I’m writing this article looking out at a desert landscape, a wide open, dusty plain, peppered with browns and greens, cradled in a circle of mountains that surround us in all directions.
I’m sitting in my retired-ambulance-turned-mobile-tiny-home, and the wind is blowing through our windows as my cat, Diego, positions himself to catch the scent on every passing breeze.
Talking about this is what I do for work. This is my home. This is my reality. And I built all of it. With a lot of help from my partner, that is.
If you’d told me even just two years ago that I would be living in a retired ambulance and traveling the country, I would not have believed you. But now, it’s sort of my mission to tell you that in just a year or two, you could also build a reality that’s totally “unreal,” AND one that is so aligned with your needs and wants in life.
So…how do you do that?
First, I’ll acknowledge that not everyone’s dream life involves living in 50 square feet and going (nearly) off the grid. My partner and I also have the financial privilege of holding stable jobs for several years, saving to buy a house, selling that house, and using the proceeds to pay off all of our student loan debt.
Depending on your situation, your reality may need to look different from ours. But, whatever the case may be, you can always break yourself free from “reality” as we know it, if you truly want to see change and find fulfillment. And I’m going to tell you how to get started with just three steps.
Before we can talk about constructing your own reality, we first have to define what “reality” IS.
Reality is totally, 100% subjective. Meaning, everything that we define as “real” is only so because we have decided that it is as a society or culture. A term I like to use to talk about this is “consensus reality.”
Here’s a great definition, albeit from Wikipedia:
“Consensus reality refers to the agreed-upon concepts of reality which people in the world, or a culture or group, believe are real (or treat as real), usually based upon their common experiences as they believe them to be; anyone who does not agree with these is sometimes stated to be ‘in effect… living in a different world.’”
Some examples of realities constructed by consensus include (and I’m focusing on the US, where I have been socialized):
- A Square. I’ll give a very simple example first. A square is only a square because someone named it that, and now our society agrees that a four-sided geometric figure with equal sides is a “square.” If someone can give something an arbitrary name like that, you can certainly create your own reality as well.
- Being an Adult. Get educated, get a 9–5 job with benefits, buy a house, get married, have kids, stop dreaming and having so much fun and just “settle” down…maybe you can add more to the list of what we’re “supposed to” do? I remember feeling like SUCH an adult with each line I could add to my resume, when I put that ring on my finger, and when I bought a house in the ‘burbs. Defining my own adulthood looks a lot differently, and actually includes permission to be more childlike — because, hint: it’s SO much more fun that way.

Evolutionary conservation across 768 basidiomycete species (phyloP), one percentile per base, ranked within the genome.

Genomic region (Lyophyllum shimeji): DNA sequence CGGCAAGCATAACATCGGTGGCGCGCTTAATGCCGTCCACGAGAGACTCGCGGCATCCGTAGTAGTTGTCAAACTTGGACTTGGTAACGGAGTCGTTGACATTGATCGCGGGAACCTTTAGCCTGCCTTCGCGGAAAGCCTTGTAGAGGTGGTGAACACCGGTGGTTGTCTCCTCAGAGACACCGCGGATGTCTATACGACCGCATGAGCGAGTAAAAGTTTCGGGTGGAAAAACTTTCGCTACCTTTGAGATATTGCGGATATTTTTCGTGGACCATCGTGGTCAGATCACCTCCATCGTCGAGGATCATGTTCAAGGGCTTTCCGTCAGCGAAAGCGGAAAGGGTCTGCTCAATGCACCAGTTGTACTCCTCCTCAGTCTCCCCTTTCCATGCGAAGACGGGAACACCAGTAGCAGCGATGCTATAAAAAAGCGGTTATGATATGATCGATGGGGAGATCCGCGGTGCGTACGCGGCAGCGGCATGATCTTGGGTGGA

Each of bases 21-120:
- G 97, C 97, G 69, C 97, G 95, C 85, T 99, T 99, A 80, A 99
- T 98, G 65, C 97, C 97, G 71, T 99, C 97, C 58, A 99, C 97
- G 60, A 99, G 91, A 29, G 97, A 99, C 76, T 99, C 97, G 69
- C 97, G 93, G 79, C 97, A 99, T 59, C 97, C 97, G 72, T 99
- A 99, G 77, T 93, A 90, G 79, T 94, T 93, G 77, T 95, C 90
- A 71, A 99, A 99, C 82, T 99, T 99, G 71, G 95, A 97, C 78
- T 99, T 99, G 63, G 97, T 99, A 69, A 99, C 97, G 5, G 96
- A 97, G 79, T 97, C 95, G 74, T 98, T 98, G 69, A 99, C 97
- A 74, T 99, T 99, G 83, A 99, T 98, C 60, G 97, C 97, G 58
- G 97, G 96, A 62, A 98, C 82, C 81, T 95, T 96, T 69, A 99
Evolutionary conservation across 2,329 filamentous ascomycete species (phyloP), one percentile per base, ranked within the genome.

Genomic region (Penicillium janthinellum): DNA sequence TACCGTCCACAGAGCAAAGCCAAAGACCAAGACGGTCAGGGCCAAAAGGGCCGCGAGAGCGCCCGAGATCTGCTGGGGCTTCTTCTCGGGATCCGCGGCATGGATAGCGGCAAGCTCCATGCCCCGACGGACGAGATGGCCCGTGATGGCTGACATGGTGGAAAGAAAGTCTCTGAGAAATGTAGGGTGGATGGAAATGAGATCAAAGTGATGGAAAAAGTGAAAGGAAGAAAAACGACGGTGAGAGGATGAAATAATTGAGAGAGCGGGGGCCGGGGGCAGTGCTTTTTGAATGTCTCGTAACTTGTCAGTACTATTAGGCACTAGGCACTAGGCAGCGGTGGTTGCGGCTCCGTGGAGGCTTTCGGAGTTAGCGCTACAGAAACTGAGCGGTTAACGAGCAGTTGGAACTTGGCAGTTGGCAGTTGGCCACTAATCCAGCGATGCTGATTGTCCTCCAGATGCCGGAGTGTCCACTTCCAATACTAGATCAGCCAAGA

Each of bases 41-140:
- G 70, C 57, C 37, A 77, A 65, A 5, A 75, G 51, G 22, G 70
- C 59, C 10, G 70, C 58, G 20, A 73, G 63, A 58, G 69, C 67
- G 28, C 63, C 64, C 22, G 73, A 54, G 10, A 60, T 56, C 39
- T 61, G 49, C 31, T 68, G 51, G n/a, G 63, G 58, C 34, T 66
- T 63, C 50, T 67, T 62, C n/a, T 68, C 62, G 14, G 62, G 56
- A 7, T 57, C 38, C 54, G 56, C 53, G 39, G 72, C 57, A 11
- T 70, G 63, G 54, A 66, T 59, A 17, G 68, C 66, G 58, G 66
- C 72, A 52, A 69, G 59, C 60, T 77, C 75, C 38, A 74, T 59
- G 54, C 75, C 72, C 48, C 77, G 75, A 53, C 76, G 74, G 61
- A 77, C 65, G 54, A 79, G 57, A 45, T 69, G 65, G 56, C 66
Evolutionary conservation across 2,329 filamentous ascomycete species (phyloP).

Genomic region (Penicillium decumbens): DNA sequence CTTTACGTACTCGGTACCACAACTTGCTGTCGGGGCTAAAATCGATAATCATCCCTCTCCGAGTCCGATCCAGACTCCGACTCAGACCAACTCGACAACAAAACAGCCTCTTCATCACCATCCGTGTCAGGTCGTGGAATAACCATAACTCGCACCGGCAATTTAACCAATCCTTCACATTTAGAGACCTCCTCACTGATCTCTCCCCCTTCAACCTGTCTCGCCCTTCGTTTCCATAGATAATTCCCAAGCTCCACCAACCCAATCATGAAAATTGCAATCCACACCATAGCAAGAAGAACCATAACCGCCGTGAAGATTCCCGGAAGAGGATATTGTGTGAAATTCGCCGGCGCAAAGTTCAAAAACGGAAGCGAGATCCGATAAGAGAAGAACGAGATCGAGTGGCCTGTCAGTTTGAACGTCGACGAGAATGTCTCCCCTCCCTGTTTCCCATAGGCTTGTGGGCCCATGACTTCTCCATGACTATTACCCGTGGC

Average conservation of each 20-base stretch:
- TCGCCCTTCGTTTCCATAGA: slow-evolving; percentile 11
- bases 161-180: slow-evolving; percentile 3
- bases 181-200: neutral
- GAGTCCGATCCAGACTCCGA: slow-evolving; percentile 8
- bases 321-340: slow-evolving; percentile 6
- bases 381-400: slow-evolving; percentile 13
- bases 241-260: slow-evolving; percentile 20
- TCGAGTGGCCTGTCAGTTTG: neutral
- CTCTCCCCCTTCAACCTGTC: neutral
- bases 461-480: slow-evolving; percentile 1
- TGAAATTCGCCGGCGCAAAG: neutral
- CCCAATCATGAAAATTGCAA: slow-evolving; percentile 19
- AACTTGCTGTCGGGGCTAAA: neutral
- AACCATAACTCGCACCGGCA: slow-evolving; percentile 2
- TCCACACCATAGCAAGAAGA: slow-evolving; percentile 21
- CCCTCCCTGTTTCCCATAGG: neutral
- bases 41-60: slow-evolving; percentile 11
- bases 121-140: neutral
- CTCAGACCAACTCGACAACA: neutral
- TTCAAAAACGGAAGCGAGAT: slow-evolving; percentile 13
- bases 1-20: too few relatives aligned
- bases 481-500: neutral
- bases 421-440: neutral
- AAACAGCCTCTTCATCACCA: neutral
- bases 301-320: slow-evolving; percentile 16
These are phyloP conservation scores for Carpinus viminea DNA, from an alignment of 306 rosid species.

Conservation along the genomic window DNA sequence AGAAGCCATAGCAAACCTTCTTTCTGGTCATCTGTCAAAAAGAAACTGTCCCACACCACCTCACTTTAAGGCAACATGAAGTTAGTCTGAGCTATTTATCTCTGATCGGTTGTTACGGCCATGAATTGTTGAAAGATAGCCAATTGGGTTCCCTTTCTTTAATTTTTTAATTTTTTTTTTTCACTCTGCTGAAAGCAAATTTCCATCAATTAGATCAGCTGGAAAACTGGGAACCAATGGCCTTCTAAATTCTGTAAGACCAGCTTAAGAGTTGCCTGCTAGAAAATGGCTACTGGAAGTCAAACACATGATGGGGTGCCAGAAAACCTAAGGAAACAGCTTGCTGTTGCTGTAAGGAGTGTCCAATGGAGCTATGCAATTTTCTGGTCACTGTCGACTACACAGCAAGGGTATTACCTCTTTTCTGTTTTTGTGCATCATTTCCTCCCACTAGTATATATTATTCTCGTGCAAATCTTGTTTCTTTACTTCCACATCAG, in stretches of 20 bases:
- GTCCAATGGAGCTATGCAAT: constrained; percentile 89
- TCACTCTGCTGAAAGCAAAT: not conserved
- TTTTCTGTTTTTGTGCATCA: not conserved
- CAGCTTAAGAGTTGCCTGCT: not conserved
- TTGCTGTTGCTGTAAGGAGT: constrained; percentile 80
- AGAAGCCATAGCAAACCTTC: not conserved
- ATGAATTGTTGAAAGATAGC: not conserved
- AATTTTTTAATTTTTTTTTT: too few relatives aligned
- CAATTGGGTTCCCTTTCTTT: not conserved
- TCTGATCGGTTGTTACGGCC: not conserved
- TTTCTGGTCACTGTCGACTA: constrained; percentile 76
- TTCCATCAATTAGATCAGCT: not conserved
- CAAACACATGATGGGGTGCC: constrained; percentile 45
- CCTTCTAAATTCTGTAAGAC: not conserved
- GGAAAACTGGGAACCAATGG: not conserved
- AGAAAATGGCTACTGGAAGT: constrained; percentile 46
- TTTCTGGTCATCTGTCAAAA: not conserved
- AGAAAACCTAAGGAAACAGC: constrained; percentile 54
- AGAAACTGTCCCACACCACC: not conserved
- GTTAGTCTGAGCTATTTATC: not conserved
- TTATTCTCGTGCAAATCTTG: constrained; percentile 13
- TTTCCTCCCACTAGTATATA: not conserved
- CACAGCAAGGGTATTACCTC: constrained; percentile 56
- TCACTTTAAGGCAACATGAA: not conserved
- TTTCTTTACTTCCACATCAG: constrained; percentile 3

- Religious Influence. We see this as Christian “family values” and other “moral” codes that are somehow influencing lawmaking in the US AND used to judge and hold regular people to standards. Our culture seems to forget that other cultures and other religions have their own moral codes and values, and ways of life.
- Whiteness & Colonization. I actually heard a great example of consensus reality on the news the other day, stated as fact: “That’s what we do in America. We chase the money. We go after bigger and better.” — this is exactly the mindset of the colonizers who came to this continent and drove out the Indigenous people who were already living here, because they truly believed that everything was theirs for the taking (there’s also some religious influence in there) and that they were superior to those Native civilizations. We saw this perceived superiority play out with slavery as well. That “reality” has carried over to melanated individuals actually internalizing a feeling of inferiority and a striving to assimilate. All because the dominant culture has said this was so for so many generations.
- Perfectionism & Productivity Culture. Also tied up in our white supremacist culture, we are told we have to be faultless and that in order to be of worth as a human, we have to be a “productive member of society.” We strive toward achievement, toward success, and stress WAY too much about how others perceive us and whether we’re “fitting in.” I’ve definitely been in that frame of mind.